Jobs Available for 2020 U.S. Census Workers

The 2020 Census is approaching, and there are job opportunities available. The Census Bureau needs thousands of temporary employees to help complete the count. State Sen. Will Brownsberger, who represents Watertown, provided information for those seeking work with the Census. “Massachusetts needs 54,000 applicants for 2020 Census efforts, but only has received about 17,000 applications so far. Census takers must be hired from all communities across the Commonwealth to ensure a complete count,” Brownsberger wrote on his website.

OP-ED: Details of Au Pair Ruling, Constituent Meeting

State Sen. Will Brownsberger

The following piece was provided by State Sen. Will Brownsberger, who represents Watertown, Belmont and parts of Boston:

For my constituents with concern or interest in the new Au Pair Ruling, I’m holding a discussion meeting: Saturday, December 21, 2019 at 12:30PM – 2 p.m., Watertown Savings Bank Meeting Room, Watertown Free Public Library, 123 Main St, Watertown, MA 02472 (See below for more details on the ruling)

A federal appellate court ruling has created a difficult situation for some families who rely on “au pair” arrangements for their child care. The ruling upheld the application of the Massachusetts Domestic Workers Bill of Rights to au pair arrangements. In an “au pair” arrangement, a young person comes from another country to live with a U.S. family. In return for room and board, they provide child care. In many cases, they are treated very well, often as a family members.

OP-ED: Details of Hands Free Cell Phone Bill Being Considered at State House

State Sen. Will Brownsberger

The following piece was provided by State Sen. Will Brownsberger, D – Belmont, who also represents Watertown and parts of Boston:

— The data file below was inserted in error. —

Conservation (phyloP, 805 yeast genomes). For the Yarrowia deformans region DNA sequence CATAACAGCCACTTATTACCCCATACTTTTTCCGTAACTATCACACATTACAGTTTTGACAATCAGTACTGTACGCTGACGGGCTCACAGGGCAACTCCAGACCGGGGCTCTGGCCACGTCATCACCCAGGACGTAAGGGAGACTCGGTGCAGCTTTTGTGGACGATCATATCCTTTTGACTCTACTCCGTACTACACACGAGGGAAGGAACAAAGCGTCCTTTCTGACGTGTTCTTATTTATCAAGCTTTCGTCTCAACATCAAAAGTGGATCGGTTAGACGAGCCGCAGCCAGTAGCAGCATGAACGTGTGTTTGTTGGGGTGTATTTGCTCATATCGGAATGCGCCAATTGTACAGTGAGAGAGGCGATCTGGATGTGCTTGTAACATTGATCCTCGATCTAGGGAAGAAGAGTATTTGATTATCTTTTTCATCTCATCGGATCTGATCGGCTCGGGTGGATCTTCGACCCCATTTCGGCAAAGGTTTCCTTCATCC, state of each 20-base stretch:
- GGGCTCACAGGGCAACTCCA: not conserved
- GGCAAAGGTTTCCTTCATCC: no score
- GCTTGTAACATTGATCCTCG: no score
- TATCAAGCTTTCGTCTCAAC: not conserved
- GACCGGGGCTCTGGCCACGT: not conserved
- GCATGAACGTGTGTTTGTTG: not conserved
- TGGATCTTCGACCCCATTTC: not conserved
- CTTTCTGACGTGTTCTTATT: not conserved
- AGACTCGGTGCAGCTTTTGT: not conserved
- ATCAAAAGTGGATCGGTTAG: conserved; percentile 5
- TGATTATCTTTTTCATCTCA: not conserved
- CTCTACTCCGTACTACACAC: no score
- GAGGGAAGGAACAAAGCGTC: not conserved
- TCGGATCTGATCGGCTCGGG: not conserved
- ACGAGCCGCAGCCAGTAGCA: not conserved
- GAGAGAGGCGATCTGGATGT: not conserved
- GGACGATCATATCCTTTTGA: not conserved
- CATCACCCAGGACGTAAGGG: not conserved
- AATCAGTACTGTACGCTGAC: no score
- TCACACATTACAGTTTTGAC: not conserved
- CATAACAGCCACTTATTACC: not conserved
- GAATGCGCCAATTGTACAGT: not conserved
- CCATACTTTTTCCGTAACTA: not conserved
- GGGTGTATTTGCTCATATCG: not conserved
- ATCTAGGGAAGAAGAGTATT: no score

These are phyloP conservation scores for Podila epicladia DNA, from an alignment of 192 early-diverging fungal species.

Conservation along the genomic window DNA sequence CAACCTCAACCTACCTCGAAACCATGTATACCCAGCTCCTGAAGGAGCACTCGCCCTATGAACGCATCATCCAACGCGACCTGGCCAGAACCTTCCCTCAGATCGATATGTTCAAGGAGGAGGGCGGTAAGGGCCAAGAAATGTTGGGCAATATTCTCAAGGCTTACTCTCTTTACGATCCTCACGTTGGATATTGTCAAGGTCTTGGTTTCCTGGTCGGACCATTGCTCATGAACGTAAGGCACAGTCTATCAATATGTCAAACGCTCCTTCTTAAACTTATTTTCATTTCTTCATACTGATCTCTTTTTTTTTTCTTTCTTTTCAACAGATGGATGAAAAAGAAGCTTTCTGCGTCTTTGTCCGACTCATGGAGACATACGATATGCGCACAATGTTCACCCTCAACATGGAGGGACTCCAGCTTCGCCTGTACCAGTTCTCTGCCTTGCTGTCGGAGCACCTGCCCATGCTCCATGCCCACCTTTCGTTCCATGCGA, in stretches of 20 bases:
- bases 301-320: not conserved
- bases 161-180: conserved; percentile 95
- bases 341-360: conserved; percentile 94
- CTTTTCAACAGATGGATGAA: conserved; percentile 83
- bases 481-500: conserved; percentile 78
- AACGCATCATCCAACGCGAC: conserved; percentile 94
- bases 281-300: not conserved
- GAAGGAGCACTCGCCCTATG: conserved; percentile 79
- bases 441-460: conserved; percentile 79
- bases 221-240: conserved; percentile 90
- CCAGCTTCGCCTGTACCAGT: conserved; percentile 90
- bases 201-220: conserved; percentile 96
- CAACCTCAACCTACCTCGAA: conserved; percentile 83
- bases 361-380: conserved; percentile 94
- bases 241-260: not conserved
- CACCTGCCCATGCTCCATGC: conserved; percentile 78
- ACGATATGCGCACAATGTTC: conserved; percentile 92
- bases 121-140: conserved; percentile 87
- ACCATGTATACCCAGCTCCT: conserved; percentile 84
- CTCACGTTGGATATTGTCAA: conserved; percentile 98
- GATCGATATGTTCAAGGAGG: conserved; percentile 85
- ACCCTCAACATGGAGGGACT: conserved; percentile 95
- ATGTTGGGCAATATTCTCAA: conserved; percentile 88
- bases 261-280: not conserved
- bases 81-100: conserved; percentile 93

On Nov. 18, House and Senate conferees filed their report on the hands-free cell phone safety bill. The bill is virtually certain to be approved by both branches and to become law shortly. The new hands-free rules will take effect in late February 2020, but violations will be handled with warnings through March 31, 2020. Under the new law, you can talk to your cell phone, but you cannot touch or even look at it while driving, except in true emergency.

OP-ED: Looking at Gov. Baker’s Temporary Ban on Vaping

The following piece was provided by State Sen. Will Brownsberger, D – Belmont, who also represents Watertown and parts of Boston. On Sept. 24, Governor Baker declared a public health emergency and temporary ban on the sale of all vaping products in response to a multi-state outbreak of unexplained lung illnesses associated with vaping. In effect until Jan. 25, the ban seeks to provide medical experts time to properly investigate the dangers associated with the use of electronic nicotine and marijuana products, which will assist the state in developing a response that could include new legislation or Department of Public Health (DPH) regulations.

OP-ED: Raising Our Rate of Investment in Transportation

Buses like this one on the 71 bus will get priority heading toward Harvard Square on Mt. Auburn Street in the new Cambridge-Watertown Bus Priority Pilot program. The following piece was provided by State Sen. Will Brownsberger, D – Belmont, who also represents Watertown and parts of Boston:

The MBTA’s Board heard a presentation last week from leaders of Toronto’s regional rail system. What was really stunning was how rapidly Toronto has been investing in all forms of transit improvement and expansion.